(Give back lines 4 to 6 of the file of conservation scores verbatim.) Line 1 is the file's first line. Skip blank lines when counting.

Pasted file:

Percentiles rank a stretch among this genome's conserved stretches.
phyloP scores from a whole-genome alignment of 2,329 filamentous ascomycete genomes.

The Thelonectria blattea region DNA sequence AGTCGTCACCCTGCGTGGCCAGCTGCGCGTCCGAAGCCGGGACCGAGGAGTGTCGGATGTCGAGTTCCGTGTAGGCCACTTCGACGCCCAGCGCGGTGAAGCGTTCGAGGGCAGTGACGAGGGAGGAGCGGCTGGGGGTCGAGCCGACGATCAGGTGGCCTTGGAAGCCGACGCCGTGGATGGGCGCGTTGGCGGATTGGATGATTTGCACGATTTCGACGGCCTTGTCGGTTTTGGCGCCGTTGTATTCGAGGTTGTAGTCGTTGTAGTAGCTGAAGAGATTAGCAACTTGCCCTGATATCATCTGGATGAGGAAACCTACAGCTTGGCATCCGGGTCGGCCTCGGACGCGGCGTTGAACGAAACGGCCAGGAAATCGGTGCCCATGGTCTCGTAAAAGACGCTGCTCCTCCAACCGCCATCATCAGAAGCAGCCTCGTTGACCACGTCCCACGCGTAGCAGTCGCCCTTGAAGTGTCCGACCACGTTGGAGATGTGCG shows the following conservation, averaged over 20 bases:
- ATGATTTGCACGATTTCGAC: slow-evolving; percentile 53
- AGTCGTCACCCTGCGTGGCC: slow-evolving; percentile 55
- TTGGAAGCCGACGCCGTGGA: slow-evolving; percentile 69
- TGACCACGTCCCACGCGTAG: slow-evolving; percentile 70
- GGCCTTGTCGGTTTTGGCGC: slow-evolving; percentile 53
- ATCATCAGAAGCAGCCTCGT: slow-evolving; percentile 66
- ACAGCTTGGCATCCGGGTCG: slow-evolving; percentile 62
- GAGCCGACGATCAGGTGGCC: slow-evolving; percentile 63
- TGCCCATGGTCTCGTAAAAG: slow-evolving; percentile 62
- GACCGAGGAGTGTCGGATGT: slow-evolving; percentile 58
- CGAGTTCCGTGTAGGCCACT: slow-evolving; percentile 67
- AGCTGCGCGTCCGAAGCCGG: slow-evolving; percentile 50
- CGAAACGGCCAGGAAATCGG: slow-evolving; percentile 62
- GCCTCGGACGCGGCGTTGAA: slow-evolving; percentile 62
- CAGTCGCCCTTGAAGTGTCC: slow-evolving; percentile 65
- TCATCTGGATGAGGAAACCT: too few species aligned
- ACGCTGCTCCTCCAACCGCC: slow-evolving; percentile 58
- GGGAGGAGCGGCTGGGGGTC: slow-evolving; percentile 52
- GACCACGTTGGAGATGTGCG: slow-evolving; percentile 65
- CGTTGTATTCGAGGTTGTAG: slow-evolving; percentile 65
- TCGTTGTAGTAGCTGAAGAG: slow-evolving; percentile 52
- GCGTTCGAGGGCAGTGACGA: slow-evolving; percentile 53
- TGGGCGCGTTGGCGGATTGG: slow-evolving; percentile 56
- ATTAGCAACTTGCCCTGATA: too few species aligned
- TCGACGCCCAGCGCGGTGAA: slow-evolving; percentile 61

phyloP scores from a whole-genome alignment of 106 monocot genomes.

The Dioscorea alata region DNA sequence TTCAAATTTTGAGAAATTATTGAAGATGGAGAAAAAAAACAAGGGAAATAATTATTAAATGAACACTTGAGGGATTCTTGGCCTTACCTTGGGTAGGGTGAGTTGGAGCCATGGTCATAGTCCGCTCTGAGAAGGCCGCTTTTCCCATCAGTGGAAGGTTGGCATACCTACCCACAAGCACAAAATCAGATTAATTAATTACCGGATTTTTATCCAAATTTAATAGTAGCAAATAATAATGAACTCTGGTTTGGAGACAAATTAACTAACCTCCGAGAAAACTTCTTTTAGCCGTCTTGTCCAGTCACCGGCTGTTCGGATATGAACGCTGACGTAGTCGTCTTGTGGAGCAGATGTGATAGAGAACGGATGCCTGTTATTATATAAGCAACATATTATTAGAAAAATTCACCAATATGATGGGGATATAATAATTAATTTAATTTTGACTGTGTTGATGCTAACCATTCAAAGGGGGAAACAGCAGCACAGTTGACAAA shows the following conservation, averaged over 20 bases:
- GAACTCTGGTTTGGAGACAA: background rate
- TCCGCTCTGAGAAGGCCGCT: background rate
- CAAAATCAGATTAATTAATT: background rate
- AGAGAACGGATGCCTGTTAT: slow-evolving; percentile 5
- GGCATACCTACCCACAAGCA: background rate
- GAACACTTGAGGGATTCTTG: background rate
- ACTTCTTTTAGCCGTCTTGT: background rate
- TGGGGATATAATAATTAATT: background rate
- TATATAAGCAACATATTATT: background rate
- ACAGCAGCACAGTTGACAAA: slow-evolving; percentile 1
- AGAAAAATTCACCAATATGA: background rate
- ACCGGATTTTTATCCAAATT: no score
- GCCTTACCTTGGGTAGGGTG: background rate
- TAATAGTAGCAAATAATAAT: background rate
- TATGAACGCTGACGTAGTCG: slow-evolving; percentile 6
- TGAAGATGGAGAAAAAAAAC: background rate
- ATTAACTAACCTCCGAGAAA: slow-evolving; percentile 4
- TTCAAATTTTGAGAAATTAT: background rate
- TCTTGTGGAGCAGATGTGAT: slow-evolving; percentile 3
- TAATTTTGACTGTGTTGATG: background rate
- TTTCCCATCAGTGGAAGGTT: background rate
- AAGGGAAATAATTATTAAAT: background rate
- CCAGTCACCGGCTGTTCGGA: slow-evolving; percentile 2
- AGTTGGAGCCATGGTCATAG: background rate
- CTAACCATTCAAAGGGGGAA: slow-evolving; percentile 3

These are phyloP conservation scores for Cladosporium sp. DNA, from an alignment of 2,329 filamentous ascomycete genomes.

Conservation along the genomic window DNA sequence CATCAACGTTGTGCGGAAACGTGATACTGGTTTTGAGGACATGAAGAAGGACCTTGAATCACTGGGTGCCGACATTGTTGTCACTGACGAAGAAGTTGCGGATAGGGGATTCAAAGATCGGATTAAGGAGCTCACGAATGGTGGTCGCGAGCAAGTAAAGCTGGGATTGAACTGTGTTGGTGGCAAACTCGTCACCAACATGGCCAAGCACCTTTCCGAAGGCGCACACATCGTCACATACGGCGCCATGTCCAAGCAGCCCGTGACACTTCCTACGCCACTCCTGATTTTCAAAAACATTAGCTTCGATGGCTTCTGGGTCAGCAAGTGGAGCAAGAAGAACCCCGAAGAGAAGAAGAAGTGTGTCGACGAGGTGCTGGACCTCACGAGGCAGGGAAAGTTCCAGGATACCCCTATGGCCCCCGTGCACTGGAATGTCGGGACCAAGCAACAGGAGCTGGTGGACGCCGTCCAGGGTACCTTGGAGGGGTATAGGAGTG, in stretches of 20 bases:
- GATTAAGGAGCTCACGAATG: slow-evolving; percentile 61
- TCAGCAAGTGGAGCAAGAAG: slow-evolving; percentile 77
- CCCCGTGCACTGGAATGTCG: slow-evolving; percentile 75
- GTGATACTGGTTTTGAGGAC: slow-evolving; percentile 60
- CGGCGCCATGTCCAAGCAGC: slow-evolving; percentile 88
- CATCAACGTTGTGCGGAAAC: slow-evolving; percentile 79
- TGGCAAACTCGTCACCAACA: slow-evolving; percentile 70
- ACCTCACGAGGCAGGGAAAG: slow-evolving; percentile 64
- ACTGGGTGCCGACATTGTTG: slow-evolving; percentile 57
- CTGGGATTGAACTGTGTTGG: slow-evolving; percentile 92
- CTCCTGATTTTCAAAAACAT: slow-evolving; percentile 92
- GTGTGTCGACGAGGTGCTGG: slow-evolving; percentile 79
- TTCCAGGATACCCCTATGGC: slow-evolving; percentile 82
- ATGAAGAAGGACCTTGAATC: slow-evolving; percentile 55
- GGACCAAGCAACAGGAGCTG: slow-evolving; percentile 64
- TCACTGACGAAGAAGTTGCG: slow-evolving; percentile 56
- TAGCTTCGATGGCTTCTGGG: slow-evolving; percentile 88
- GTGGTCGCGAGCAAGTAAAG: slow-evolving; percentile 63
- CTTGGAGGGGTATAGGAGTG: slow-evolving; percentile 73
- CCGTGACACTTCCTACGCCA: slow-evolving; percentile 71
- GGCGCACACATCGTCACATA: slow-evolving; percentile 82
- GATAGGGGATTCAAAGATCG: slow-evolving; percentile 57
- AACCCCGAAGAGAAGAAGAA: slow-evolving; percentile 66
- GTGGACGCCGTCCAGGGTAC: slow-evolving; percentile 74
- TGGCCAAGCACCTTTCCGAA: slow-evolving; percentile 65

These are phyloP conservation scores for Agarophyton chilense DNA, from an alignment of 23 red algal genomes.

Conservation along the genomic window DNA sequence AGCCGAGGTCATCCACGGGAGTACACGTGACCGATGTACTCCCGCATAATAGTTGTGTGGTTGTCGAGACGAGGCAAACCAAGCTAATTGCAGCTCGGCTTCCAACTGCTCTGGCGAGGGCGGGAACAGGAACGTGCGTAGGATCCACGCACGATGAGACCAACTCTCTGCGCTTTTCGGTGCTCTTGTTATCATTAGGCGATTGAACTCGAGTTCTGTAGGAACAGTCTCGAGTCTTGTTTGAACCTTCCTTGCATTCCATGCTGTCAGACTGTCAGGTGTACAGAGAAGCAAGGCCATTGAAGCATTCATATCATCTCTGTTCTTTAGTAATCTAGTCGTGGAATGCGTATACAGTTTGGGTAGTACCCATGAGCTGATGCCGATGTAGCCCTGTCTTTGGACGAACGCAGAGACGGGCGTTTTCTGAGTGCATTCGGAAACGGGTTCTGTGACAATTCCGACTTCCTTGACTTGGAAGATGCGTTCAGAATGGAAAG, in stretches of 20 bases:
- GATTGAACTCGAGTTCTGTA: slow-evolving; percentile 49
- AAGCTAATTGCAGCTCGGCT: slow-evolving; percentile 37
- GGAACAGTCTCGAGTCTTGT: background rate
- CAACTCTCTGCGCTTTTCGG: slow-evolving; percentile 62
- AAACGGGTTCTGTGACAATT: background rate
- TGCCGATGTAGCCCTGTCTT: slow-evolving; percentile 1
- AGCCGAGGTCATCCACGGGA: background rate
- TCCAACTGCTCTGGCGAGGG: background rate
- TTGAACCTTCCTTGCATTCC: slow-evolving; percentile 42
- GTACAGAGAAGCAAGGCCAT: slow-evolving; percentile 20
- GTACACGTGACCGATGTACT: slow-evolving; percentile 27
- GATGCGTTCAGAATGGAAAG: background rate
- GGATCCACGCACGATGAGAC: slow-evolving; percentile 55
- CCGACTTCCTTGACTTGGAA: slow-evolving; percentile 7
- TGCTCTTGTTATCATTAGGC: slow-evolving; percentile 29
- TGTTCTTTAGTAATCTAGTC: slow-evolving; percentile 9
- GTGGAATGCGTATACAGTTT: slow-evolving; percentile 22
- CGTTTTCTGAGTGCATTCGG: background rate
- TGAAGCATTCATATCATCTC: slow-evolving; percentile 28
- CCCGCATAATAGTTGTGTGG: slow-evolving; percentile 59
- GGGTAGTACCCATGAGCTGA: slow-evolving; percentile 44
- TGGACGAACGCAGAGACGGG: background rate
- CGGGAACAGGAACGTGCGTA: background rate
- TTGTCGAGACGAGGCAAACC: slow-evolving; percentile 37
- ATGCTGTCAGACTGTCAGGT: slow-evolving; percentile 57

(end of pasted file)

- ATGATTTGCACGATTTCGAC: slow-evolving; percentile 53
- AGTCGTCACCCTGCGTGGCC: slow-evolving; percentile 55
- TTGGAAGCCGACGCCGTGGA: slow-evolving; percentile 69